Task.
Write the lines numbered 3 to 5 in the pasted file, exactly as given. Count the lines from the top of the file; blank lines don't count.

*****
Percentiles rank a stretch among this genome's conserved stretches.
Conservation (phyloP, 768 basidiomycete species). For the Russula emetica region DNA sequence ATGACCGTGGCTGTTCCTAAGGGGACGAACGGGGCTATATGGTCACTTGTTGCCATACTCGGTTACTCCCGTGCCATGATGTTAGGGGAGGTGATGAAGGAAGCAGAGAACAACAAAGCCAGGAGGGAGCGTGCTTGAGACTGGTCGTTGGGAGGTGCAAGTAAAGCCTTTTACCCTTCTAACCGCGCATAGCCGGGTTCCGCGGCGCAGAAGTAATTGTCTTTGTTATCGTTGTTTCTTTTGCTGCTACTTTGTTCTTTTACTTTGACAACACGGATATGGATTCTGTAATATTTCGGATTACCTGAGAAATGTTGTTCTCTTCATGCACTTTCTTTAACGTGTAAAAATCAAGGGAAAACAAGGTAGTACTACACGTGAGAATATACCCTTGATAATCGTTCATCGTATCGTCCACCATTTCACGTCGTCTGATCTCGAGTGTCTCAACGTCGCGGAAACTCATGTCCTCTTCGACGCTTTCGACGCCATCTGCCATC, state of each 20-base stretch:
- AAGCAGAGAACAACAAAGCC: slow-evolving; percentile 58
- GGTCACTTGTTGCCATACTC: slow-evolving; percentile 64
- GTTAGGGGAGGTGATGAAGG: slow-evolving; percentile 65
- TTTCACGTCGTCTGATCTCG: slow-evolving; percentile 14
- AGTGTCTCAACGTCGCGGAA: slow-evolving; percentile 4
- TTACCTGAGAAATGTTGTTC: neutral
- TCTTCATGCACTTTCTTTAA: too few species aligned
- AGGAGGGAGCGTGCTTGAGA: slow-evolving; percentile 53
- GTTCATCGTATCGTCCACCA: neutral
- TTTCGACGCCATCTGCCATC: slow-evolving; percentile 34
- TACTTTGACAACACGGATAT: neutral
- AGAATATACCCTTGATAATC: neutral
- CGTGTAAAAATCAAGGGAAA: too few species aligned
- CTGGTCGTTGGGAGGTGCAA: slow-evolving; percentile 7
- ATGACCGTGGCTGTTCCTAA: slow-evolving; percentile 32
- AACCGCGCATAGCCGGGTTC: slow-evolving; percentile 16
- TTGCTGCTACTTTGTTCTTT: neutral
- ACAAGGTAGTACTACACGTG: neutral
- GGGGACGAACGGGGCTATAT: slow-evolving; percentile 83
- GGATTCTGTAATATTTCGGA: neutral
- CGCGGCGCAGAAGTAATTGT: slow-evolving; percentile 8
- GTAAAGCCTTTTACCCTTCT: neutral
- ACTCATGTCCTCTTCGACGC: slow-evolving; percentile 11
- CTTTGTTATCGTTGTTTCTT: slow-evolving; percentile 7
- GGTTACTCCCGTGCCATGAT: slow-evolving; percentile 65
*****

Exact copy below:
- AAGCAGAGAACAACAAAGCC: slow-evolving; percentile 58
- GGTCACTTGTTGCCATACTC: slow-evolving; percentile 64
- GTTAGGGGAGGTGATGAAGG: slow-evolving; percentile 65